I put on a crazy hat lighted up with a six volt battery, proclaim myself “Quizczar” and head into a team taught class. The subject is post high school planning. Choosing colleges. Career Choice. Financial aid. Necessary stuff, but low interest, essentially boring, as much as I try to jazz it up. The kids have already heard me on the subject at other times, and endured readily enough a more recent presentation on same. Since they were no doubt thoroughly saturated with knowledge, I and their teachers had decided we would quiz them, lighten it up, try to have a little fun, while still highlighting parts of the subject matter.
Turns out to be a tough crowd. These teachers are reasonably well liked by their students, and I normally have a respectful hearing as well, but ‘twas the pulling of teeth. Give me a break. I work the crowd of kids with increasing energy, trying to will their enthusiasm like a comedian whose jokes just fall flat. Maybe half dutifully respond to the “quiz” questions, and most listen modestly when I highlight certain points once the answers have been revealed. But very few questions, which is usually sign that brain waves are just on flat.
These listless juniors inhabit the middle of their second to last year of high school, less than a year from when they will hopefully be fully engaged in the post high school application full court press. Yet too many seem to have only a faint idea that time is marching toward them with imperatives they cannot avoid, nay, must embrace. It is not for my own lack of trying, or that of enough of the teachers.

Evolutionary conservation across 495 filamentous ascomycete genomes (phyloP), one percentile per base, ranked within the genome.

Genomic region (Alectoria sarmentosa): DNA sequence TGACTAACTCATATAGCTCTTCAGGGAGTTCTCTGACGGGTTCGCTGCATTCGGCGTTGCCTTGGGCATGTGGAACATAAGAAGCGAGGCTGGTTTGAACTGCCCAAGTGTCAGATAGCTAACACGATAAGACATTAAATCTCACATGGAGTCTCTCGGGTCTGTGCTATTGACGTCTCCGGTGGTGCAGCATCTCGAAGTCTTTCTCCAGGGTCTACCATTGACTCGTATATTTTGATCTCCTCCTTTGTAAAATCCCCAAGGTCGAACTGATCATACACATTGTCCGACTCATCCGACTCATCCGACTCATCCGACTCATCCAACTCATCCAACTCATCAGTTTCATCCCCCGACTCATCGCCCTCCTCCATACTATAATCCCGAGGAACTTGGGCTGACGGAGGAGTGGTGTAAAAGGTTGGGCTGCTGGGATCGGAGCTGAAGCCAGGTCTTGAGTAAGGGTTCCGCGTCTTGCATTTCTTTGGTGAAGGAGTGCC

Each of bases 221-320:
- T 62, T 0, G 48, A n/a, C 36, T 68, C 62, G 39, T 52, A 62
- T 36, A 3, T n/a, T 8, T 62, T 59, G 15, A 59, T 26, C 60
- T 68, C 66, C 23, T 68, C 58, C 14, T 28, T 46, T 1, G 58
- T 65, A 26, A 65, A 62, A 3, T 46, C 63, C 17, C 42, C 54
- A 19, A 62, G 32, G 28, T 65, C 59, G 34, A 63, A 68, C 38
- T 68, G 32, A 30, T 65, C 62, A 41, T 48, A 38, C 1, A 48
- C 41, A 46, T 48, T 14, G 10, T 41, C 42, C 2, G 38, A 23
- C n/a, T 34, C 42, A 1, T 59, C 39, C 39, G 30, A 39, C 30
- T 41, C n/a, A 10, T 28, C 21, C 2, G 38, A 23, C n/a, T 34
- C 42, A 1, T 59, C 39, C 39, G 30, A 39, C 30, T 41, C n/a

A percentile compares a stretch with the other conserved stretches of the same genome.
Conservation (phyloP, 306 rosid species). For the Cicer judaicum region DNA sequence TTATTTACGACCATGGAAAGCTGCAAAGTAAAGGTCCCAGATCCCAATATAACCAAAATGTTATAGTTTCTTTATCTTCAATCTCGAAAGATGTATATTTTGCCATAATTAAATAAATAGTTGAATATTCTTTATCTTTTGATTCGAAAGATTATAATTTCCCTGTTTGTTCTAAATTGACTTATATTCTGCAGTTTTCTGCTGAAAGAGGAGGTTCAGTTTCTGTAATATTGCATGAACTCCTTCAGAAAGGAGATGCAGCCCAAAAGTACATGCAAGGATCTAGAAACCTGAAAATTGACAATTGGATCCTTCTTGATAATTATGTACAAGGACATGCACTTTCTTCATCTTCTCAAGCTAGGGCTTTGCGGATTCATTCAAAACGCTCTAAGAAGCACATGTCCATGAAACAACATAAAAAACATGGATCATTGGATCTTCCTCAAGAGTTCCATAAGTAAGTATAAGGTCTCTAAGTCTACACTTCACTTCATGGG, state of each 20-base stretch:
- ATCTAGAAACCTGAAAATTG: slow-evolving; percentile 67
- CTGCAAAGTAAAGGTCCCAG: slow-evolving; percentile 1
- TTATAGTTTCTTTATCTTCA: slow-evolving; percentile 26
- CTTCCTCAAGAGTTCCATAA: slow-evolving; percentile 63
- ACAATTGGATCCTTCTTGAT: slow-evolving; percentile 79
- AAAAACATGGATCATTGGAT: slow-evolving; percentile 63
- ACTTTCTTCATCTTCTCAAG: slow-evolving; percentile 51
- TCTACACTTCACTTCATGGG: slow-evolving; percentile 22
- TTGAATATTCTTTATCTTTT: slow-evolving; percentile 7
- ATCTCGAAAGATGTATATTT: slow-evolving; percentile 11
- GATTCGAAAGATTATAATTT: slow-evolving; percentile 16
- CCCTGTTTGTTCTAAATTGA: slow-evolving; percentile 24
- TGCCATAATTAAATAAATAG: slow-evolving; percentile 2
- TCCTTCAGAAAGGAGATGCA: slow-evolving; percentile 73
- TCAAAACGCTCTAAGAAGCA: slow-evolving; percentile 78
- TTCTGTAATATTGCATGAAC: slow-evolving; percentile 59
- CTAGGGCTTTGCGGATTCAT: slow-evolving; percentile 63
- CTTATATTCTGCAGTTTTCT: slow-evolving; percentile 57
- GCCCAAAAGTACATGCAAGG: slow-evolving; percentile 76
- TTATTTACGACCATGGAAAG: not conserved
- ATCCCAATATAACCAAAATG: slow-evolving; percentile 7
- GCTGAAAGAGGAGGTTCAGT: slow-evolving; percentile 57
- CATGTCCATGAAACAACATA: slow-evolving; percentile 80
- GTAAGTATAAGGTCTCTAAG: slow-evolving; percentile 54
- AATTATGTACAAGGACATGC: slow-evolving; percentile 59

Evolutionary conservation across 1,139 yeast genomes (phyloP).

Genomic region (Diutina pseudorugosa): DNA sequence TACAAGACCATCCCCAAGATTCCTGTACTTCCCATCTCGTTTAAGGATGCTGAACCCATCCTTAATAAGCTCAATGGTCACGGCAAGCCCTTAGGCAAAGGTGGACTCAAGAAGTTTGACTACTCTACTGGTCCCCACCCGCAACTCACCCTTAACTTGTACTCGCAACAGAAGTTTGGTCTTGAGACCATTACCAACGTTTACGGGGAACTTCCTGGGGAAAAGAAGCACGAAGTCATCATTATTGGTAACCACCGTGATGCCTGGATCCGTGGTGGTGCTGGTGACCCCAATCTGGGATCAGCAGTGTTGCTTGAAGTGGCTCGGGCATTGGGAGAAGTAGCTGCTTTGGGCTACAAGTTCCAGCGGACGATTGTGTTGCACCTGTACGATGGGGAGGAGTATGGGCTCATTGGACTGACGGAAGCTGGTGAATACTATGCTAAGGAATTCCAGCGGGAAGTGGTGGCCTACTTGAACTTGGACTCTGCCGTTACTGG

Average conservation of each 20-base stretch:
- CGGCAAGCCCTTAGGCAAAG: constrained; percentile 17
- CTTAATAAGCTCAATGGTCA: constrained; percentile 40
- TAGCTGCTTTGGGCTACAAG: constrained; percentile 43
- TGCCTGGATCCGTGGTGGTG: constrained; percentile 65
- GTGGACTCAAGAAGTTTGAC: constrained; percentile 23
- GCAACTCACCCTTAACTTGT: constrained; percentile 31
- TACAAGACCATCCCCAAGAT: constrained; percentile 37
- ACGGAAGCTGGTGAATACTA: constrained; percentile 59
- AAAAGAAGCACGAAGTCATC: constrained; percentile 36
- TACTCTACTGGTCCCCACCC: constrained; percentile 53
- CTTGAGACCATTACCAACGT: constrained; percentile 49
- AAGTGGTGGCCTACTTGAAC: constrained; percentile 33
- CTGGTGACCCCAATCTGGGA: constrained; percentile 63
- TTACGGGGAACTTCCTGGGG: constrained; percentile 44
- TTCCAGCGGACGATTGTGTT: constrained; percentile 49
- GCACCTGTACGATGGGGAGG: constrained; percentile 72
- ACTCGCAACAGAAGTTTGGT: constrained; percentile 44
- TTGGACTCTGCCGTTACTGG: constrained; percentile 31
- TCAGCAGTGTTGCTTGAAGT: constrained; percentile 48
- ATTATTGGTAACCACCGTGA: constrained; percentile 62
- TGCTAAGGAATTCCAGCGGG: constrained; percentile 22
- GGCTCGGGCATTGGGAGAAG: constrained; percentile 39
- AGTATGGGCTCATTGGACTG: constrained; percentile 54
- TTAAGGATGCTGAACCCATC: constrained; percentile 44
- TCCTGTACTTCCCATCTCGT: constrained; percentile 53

Perhaps it was a failure of my comedic talents.
The intuitive experience is that of inciting molasses to move. Tip them, turn them upside down, but they stick to where they are. I look for signs of excitement in the future, eagerness at beginning to train for a career, a brightness at the prospect of university or college. Of course, I find that, too. But too little, with too few of my students. Parents are typically more openly worried about the future of their children than their offspring.
My little quiz show experience is emblematic of what many high school teachers will report, I suspect. We deal with kids whose energies are partially screened off from us, as though our enterprise is suspect, and by extension the authority of the adult world. There seems too little wariness of the consequence of failure to act, and so of failure itself. Some do become scared of their deficits in the present, and their prospects for the future, but instead of taking action to meet the standards before them, too many seem unable to shift gears and strive to solve the problem, as though someone else may rescue them, perhaps just as their cell phones have appeared though they may have done little to earn them. Perhaps in our cultural drive to take care of our children, we have given them too much that they haven’t earned, have excused too much that they have transgressed, have not held them accountable enough, and so we have effectively infantilized them. Deep down, we can guess that those so apparently not caring are frightened, of failure, of not measuring up, and lack the personal strength and strategy to move themselves off stuck. What is maddening is that many of us proffer a hand, but neither is it grasped in too many cases.
Again, the culture walks in our school doors. What happens within, the byways that teachers face, is a reflection of the culture outside. If this is true, as I think it is, then schools must find some way to correct the ills, well intentioned often, that we as a culture have visited upon our kids, all of us. Ay, there’s the rub.